Laser wood cottage - LED under awning and in top room

3 warm lights over doors and a bright white outside elevator

warm white SMD LEDs under awnings 

So after this effort I thought there may be a way  to make realistic industrial lights.  I used Google to  get pictures and examples of contemporary lighting. Many industrial lights are a pole with a light box on top. Yeah, I know that sounds simple but go have a look.
So the plan was to use plastic tube for the pole and a small section of channel on top as the light cover. The LED would sit in the channel. So here are the steps.


·      Pole – Evergreen 2.4mm (3/32 inch) tube.
·      Pole base: Evergreen 4mm (5/32 inch) tube.
·      Light Cover: Evergreen 2.5mm channel
·      Light: SMD LED – wired with resisters.
·      Paint: Aluminium spray paint..
Here are the materials.
Materials - plus wire and heat shrink


After making my first light, which is  the photograph on the first page, I decided to make a batch of 10 lights. Using a scale rule I made half 30 feet tall and the other half 40 feet tall.
A scale rule helps

Thread LED

Next step is to thread the LED leads through the 2.4mm pole. This is easy as the leads are very thin and there is plenty of room.
Here are the 10 poles with LEDs.
Poles with LEDs threaded

Test LED.

99% of LEDs work but these industrial lights are not able to be maintained once built. Being LED they should last “forever”, but you don’t want a bad one at the finish. I use a simple LED tester but you could use a DC power source.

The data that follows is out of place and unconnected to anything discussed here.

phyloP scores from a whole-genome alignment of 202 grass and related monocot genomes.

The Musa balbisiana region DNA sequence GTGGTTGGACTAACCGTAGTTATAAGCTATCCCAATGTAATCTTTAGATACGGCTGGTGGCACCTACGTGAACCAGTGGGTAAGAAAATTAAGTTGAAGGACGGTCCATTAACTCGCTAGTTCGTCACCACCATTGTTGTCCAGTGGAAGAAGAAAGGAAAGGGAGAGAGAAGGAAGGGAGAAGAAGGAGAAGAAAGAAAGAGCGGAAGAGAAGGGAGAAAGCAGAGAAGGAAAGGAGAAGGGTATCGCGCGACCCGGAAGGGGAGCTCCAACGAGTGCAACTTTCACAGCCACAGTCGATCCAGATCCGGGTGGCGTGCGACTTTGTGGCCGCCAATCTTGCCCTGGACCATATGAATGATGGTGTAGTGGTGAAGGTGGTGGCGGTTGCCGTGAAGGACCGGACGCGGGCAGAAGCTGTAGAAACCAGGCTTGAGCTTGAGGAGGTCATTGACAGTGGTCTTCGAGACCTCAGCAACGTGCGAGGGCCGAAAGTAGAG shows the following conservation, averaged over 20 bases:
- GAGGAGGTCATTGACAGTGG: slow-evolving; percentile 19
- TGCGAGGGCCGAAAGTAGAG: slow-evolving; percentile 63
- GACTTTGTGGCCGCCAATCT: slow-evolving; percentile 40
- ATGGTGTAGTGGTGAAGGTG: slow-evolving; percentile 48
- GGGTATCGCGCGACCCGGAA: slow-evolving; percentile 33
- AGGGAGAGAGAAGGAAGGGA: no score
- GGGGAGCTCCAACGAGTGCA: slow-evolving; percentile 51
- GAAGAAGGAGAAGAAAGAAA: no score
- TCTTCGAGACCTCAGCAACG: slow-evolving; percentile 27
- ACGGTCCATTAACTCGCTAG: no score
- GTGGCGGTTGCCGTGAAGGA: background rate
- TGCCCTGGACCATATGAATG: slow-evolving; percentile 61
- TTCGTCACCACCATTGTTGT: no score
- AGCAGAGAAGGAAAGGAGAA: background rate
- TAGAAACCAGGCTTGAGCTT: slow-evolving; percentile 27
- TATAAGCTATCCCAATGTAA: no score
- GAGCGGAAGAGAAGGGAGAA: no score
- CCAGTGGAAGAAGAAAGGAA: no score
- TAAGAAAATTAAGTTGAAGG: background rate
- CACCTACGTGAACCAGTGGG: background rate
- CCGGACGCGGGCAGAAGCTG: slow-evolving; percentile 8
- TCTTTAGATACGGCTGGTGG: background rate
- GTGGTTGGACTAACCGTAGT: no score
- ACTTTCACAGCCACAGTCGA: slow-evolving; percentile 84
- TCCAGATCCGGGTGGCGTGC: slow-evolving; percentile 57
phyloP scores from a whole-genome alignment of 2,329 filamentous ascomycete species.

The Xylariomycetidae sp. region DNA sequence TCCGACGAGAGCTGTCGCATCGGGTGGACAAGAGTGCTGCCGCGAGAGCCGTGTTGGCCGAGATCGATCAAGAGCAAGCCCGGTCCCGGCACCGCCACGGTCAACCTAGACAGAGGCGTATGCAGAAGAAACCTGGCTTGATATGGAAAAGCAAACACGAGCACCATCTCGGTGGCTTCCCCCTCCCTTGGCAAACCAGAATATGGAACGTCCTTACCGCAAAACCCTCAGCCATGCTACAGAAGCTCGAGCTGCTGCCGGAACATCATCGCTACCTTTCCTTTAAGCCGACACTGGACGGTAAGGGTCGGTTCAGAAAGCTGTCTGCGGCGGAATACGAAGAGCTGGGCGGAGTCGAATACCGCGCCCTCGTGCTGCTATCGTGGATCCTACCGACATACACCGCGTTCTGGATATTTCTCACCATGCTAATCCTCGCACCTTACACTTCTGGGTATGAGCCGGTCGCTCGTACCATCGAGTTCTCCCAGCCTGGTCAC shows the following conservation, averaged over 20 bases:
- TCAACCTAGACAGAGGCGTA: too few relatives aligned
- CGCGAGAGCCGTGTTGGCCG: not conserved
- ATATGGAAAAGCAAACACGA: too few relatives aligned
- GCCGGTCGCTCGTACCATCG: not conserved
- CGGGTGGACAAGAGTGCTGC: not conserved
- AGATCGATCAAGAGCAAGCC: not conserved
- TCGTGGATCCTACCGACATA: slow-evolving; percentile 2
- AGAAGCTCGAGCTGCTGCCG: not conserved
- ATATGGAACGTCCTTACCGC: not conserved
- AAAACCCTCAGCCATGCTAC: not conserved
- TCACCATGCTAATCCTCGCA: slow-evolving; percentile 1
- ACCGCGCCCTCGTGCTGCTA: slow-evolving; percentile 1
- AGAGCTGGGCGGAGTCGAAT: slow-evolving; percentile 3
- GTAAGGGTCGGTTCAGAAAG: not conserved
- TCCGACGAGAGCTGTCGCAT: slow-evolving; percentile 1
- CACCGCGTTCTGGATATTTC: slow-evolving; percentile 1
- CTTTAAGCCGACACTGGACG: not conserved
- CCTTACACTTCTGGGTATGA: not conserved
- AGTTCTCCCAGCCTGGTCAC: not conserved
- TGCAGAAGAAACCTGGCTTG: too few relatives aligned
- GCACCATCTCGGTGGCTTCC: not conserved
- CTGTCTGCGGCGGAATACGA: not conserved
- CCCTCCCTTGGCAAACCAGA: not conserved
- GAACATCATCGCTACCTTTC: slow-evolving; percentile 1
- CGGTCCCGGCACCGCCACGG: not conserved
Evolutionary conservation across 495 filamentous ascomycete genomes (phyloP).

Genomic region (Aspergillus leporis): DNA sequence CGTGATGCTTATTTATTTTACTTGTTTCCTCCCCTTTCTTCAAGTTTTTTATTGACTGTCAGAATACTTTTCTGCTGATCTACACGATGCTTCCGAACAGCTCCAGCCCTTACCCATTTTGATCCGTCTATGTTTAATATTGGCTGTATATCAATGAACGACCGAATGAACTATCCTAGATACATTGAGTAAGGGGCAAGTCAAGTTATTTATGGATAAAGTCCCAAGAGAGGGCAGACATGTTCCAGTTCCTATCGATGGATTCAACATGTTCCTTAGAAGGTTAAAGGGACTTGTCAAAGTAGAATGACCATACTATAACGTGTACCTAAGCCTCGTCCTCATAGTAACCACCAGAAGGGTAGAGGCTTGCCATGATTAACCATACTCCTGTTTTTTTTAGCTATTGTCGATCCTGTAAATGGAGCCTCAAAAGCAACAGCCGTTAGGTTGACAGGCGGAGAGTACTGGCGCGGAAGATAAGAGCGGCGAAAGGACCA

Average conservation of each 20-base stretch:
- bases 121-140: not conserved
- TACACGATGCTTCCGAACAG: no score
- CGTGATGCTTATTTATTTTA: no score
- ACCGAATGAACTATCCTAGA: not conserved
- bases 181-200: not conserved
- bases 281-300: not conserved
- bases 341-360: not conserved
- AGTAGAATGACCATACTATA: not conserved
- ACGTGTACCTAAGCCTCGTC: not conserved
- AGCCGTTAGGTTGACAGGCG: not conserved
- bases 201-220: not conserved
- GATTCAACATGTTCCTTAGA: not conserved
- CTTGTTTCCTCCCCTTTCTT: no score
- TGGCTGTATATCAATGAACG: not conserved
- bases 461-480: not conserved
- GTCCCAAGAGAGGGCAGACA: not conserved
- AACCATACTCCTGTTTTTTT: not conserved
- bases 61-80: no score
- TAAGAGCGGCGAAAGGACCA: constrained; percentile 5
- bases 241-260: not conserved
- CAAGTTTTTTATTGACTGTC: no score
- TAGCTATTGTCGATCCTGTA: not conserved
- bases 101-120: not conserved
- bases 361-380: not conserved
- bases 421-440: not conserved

LED tester

Add Base:

The base will go below ground level to give the pole more stability and it is also there to enhance it’s appearance. I cut the 4mm tube 2.5cm (1 inch) long and super glued it to the bottom of the pole with enough overlap to ensure a good fit. It is important to add the base at this stage as the resister and heat shrink may not fit through the base later.

Add Top:

The top of the pole is a small section of channel to cover the LED and reflect the light downwards.  Start with the first pole. Bend the LED so that it is just out of the pole and at 90 degrees to the pole. Then I add a little super glue in the channel (note a long piece of channel at this stage for stability) and force the pole into the channel with the pole at one end of the channel. Once dry in a minute or so you can cut the channel at the end of the LED and put the pole back in the holding Styrofoam. Then proceed to the next pole with more super glue in the channel.
Gluing pole to channel top

Solder Resister and leads.

The LEDs come with resisters. There are two wires on the LED and one is longer than the other. Be consistent in your wiring as it helps with any later wiring issues. I solder the resister to the longest lead and then add a further lead and heat shrink the entire resister and connections at each end. Then proceed to the other lead and after soldering add some heat shrink.
Solder leads then add heat shrink

At this stage it is prudent to test the LEDs again. I haven’t had a failure but better safe than sorry later.


I painted my poles an aluminium colour using a cheap spray can. Before painting it is advisable to cover the LEDs with some tape. I use Tamirya masking tape but painters tape would work as well. Cut small pieces and attach them to the bottom of the light.